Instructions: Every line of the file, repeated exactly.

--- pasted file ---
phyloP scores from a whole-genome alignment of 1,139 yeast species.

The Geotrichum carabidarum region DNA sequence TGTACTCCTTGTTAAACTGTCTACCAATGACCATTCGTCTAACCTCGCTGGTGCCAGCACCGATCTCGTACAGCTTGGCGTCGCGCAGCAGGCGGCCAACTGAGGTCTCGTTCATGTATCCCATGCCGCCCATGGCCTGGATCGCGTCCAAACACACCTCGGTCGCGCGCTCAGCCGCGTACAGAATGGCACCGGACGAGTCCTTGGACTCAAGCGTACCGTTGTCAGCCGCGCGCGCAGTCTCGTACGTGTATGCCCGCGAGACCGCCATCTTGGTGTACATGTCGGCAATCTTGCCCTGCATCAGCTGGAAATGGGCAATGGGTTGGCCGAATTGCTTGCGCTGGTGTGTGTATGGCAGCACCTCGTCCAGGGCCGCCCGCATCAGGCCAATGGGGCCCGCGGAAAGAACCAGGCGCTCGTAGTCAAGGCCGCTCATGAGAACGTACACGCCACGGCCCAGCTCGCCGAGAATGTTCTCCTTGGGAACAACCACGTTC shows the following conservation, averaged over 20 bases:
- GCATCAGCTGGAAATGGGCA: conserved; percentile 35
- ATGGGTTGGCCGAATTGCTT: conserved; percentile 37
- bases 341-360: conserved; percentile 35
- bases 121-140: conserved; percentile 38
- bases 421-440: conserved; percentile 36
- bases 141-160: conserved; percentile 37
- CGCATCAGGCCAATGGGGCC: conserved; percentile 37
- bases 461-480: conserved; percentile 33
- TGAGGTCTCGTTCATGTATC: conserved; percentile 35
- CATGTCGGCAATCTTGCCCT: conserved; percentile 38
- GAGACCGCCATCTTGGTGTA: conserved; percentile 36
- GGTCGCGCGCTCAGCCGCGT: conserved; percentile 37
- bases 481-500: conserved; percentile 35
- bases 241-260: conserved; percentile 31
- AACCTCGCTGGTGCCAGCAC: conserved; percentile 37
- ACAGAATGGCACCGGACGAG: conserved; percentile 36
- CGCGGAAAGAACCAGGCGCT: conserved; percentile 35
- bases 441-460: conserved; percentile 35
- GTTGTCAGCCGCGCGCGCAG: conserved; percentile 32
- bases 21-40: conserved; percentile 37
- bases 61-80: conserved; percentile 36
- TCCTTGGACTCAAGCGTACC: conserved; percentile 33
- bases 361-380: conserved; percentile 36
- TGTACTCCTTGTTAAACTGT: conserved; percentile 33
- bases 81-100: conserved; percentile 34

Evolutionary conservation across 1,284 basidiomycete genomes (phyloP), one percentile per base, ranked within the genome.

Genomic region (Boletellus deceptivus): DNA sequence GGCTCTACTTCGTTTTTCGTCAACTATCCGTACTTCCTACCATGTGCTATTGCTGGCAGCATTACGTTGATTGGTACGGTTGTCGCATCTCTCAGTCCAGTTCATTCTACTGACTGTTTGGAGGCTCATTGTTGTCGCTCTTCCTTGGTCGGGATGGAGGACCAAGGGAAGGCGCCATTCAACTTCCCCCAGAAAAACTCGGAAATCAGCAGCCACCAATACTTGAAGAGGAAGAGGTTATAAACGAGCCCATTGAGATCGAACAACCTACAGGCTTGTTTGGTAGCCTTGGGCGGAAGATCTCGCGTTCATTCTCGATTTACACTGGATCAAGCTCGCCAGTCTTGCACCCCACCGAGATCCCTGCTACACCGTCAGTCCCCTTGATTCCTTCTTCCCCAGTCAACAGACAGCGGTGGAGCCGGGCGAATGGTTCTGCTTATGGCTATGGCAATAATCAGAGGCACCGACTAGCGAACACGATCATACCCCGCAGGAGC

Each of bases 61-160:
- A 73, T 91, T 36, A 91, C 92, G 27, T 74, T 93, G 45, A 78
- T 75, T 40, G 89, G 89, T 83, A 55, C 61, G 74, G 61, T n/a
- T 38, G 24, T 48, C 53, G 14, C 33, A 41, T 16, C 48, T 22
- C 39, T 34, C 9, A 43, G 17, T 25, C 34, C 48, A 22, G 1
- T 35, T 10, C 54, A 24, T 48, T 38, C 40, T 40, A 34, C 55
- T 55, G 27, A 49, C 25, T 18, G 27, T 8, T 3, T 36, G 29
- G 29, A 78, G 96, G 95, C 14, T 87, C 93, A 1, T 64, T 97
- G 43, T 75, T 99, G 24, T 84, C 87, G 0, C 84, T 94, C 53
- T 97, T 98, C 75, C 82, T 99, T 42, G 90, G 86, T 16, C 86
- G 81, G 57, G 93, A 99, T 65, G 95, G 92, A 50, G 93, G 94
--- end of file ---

phyloP scores from a whole-genome alignment of 1,139 yeast species.

The Geotrichum carabidarum region DNA sequence TGTACTCCTTGTTAAACTGTCTACCAATGACCATTCGTCTAACCTCGCTGGTGCCAGCACCGATCTCGTACAGCTTGGCGTCGCGCAGCAGGCGGCCAACTGAGGTCTCGTTCATGTATCCCATGCCGCCCATGGCCTGGATCGCGTCCAAACACACCTCGGTCGCGCGCTCAGCCGCGTACAGAATGGCACCGGACGAGTCCTTGGACTCAAGCGTACCGTTGTCAGCCGCGCGCGCAGTCTCGTACGTGTATGCCCGCGAGACCGCCATCTTGGTGTACATGTCGGCAATCTTGCCCTGCATCAGCTGGAAATGGGCAATGGGTTGGCCGAATTGCTTGCGCTGGTGTGTGTATGGCAGCACCTCGTCCAGGGCCGCCCGCATCAGGCCAATGGGGCCCGCGGAAAGAACCAGGCGCTCGTAGTCAAGGCCGCTCATGAGAACGTACACGCCACGGCCCAGCTCGCCGAGAATGTTCTCCTTGGGAACAACCACGTTC shows the following conservation, averaged over 20 bases:
- GCATCAGCTGGAAATGGGCA: conserved; percentile 35
- ATGGGTTGGCCGAATTGCTT: conserved; percentile 37
- bases 341-360: conserved; percentile 35
- bases 121-140: conserved; percentile 38
- bases 421-440: conserved; percentile 36
- bases 141-160: conserved; percentile 37
- CGCATCAGGCCAATGGGGCC: conserved; percentile 37
- bases 461-480: conserved; percentile 33
- TGAGGTCTCGTTCATGTATC: conserved; percentile 35
- CATGTCGGCAATCTTGCCCT: conserved; percentile 38
- GAGACCGCCATCTTGGTGTA: conserved; percentile 36
- GGTCGCGCGCTCAGCCGCGT: conserved; percentile 37
- bases 481-500: conserved; percentile 35
- bases 241-260: conserved; percentile 31
- AACCTCGCTGGTGCCAGCAC: conserved; percentile 37
- ACAGAATGGCACCGGACGAG: conserved; percentile 36
- CGCGGAAAGAACCAGGCGCT: conserved; percentile 35
- bases 441-460: conserved; percentile 35
- GTTGTCAGCCGCGCGCGCAG: conserved; percentile 32
- bases 21-40: conserved; percentile 37
- bases 61-80: conserved; percentile 36
- TCCTTGGACTCAAGCGTACC: conserved; percentile 33
- bases 361-380: conserved; percentile 36
- TGTACTCCTTGTTAAACTGT: conserved; percentile 33
- bases 81-100: conserved; percentile 34

Evolutionary conservation across 1,284 basidiomycete genomes (phyloP), one percentile per base, ranked within the genome.

Genomic region (Boletellus deceptivus): DNA sequence GGCTCTACTTCGTTTTTCGTCAACTATCCGTACTTCCTACCATGTGCTATTGCTGGCAGCATTACGTTGATTGGTACGGTTGTCGCATCTCTCAGTCCAGTTCATTCTACTGACTGTTTGGAGGCTCATTGTTGTCGCTCTTCCTTGGTCGGGATGGAGGACCAAGGGAAGGCGCCATTCAACTTCCCCCAGAAAAACTCGGAAATCAGCAGCCACCAATACTTGAAGAGGAAGAGGTTATAAACGAGCCCATTGAGATCGAACAACCTACAGGCTTGTTTGGTAGCCTTGGGCGGAAGATCTCGCGTTCATTCTCGATTTACACTGGATCAAGCTCGCCAGTCTTGCACCCCACCGAGATCCCTGCTACACCGTCAGTCCCCTTGATTCCTTCTTCCCCAGTCAACAGACAGCGGTGGAGCCGGGCGAATGGTTCTGCTTATGGCTATGGCAATAATCAGAGGCACCGACTAGCGAACACGATCATACCCCGCAGGAGC

Each of bases 61-160:
- A 73, T 91, T 36, A 91, C 92, G 27, T 74, T 93, G 45, A 78
- T 75, T 40, G 89, G 89, T 83, A 55, C 61, G 74, G 61, T n/a
- T 38, G 24, T 48, C 53, G 14, C 33, A 41, T 16, C 48, T 22
- C 39, T 34, C 9, A 43, G 17, T 25, C 34, C 48, A 22, G 1
- T 35, T 10, C 54, A 24, T 48, T 38, C 40, T 40, A 34, C 55
- T 55, G 27, A 49, C 25, T 18, G 27, T 8, T 3, T 36, G 29
- G 29, A 78, G 96, G 95, C 14, T 87, C 93, A 1, T 64, T 97
- G 43, T 75, T 99, G 24, T 84, C 87, G 0, C 84, T 94, C 53
- T 97, T 98, C 75, C 82, T 99, T 42, G 90, G 86, T 16, C 86
- G 81, G 57, G 93, A 99, T 65, G 95, G 92, A 50, G 93, G 94